Save
View
View in room
Share
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About the work
Bibliography
Alpha 137 Gallery

Very, very rarely seen on the market, since most other editions are already in the permanent collection of major museums and institutions, "Fun Vacation (The Cruiser)" is the result of a unique collaboration three decades ago - 1990 - between Ed Ruscha and Kenny Scharf. This historic piece is hand signed …

Medium
Condition
Fine condition; COA issued by Alpha 137 Gallery
Signature
Hand-signed by artist, Hand signed by both Ed Ruscha and Kenny Scharf lower right; dated lower right; numbered 13/16 in pencil; with the …
Certificate of authenticity
Included
Frame
Not included
Kenny Scharf
American, b. 1958
Follow

Muralist, painter, sculptor, and installation artist Kenny Scharf is best known for his fantastical, large-scale paintings of anthropomorphic animals and imagined creatures, as in Viva Mare Viva Mar (2011). Though Scharf’s brightly colored imagery is generally playful, he has remarked that darker themes exist beneath the surface of his works, visible upon closer inspection. Scharf was a part of the 1980s East Village Art movement, along with his good friend and fellow street artist Keith Haring. The artist says he has been influenced by all 20th-century art movements, including Abstract Expressionism and Pop Art, the latter reflected in his appropriation of cartoon characters from television shows like the Flintstones and Jetsons and his humorous depiction of snack food in Maple Glazed Donut Over Fertile Landscape (2011). Scharf’s oftentimes dense and frenetic compositions also echo a Baroque sensibility.

Ed Ruscha
American, b. 1937
Follow

Despite being credited with a Pop sensibility, Ed Ruscha defies categorization with his diverse output of photographic books and tongue-in-cheek photo-collages, paintings, and drawings. Ruscha’s work is inspired by the ironies and idiosyncrasies of life in Los Angeles, which he often conveys by placing glib words and phrases from colloquial and consumerist usage atop photographic images or fields of color. Known for painting and drawing with unusual materials such as gunpowder, blood, and Pepto Bismol, Ruscha draws attention to the deterioration of language and the pervasive cliches in pop culture, illustrated by his iconic 1979 painting I Don’t Want No Retro Spective. “You see this badly done on purpose, but the badly-done-on-purpose thing was done so well that it just becomes, let’s say, profound,” he once said. Equally renowned were his photographic books, in which he transferred the deadpan Pop style into series of images of LA—apartments, palm trees, or Twentysix Gasoline Stations (1962), his most famous work.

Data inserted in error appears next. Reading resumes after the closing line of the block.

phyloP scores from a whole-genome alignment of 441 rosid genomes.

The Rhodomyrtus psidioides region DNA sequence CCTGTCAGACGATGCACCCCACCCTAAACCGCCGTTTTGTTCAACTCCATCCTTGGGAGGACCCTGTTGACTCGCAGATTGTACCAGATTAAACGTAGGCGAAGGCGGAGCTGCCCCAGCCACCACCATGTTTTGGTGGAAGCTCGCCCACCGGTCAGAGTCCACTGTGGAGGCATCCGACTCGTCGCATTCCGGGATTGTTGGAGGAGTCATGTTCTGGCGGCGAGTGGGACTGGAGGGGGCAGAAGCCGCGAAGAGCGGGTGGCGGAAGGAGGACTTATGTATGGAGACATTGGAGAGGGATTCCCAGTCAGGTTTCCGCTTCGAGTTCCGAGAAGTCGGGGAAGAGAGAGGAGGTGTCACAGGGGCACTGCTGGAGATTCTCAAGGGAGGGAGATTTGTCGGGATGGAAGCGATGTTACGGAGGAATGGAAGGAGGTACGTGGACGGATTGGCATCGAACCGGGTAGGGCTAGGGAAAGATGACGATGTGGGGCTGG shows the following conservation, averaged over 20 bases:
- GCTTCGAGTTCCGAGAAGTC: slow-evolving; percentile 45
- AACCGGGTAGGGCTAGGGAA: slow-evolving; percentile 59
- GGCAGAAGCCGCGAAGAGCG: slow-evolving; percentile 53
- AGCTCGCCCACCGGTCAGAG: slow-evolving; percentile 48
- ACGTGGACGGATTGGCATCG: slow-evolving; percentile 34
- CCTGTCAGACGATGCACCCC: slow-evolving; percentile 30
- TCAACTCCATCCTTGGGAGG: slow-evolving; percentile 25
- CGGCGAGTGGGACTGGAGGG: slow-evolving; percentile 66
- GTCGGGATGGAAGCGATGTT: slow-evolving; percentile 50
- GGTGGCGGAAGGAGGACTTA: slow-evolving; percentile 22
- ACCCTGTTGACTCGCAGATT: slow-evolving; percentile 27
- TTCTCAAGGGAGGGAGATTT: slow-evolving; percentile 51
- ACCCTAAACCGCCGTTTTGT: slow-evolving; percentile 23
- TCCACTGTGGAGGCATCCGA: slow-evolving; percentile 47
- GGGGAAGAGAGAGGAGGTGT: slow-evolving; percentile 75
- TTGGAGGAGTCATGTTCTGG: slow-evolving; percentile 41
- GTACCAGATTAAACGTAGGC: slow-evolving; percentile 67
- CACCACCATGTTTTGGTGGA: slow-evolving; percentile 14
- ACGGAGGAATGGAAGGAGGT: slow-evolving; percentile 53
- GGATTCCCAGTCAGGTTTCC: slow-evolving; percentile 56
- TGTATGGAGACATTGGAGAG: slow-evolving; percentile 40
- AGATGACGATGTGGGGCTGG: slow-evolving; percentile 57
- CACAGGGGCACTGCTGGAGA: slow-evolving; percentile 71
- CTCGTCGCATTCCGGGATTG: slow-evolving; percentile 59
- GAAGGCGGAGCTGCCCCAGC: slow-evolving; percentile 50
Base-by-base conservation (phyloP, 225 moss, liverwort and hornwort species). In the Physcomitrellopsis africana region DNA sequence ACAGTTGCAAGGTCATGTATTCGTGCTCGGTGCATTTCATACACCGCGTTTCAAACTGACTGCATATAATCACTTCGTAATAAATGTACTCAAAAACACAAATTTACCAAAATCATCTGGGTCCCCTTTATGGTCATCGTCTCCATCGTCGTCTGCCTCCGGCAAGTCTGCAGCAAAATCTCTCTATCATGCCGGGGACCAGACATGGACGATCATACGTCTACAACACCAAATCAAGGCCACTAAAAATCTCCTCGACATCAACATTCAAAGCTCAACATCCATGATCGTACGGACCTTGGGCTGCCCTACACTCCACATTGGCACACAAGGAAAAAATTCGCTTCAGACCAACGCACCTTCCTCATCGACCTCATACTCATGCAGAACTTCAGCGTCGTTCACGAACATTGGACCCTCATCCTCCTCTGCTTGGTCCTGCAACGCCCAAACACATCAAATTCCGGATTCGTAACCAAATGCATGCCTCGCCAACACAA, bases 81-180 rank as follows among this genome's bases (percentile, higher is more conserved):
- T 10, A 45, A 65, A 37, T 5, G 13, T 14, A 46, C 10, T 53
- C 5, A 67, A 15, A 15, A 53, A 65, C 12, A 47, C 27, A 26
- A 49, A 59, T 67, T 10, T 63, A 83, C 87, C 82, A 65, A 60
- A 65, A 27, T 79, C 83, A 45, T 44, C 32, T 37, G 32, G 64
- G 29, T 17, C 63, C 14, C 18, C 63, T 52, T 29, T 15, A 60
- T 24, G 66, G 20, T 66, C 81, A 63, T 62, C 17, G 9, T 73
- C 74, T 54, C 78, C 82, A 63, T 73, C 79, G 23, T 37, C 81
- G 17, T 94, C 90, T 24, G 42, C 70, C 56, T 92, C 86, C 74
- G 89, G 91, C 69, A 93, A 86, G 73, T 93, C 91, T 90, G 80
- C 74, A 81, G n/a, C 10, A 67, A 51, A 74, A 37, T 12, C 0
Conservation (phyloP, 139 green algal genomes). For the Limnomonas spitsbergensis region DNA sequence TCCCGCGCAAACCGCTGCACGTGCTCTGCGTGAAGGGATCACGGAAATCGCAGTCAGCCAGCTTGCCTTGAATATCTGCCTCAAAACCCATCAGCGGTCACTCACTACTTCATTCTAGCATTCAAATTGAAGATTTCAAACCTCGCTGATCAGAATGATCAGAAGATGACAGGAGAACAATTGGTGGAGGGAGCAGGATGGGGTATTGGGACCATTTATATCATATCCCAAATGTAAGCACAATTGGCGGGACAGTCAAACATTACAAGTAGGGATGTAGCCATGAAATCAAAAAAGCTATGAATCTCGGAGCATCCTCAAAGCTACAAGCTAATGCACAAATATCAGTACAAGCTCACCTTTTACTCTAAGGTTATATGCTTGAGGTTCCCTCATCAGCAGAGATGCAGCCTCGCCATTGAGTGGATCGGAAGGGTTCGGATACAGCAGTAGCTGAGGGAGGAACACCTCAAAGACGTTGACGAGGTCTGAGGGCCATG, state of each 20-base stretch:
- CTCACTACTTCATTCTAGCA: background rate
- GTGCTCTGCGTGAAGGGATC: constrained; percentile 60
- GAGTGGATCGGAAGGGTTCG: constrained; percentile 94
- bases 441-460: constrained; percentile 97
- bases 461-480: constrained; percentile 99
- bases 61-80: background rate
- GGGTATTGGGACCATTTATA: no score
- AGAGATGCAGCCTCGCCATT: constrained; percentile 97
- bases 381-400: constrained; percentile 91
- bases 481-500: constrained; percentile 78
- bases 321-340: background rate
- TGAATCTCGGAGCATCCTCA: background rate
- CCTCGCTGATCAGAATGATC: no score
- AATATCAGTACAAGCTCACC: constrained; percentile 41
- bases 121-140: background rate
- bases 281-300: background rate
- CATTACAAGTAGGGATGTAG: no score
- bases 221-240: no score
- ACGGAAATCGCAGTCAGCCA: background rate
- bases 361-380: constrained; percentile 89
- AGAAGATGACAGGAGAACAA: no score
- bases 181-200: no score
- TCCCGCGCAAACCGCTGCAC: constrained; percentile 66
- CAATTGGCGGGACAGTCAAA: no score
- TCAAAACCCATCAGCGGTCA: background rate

Fun Vacation (200, Engberg), 1990

Lithograph in five colors on white Rives BFK pape
36 × 27 in
91.4 × 68.6 cm
Edition 13/16
.
$15,000 - 20,000
Ships from New York, NY, US
Shipping: $95 domestic, $195 rest of world
Certificate
Certificate of authenticity
This work includes a certificate of authenticity.
Locked
Secure payment
Secure transactions by credit card through Stripe.
Learn more.
Have a question? Visit our help center.
Want to sell a work by these artists? Consign with Artsy.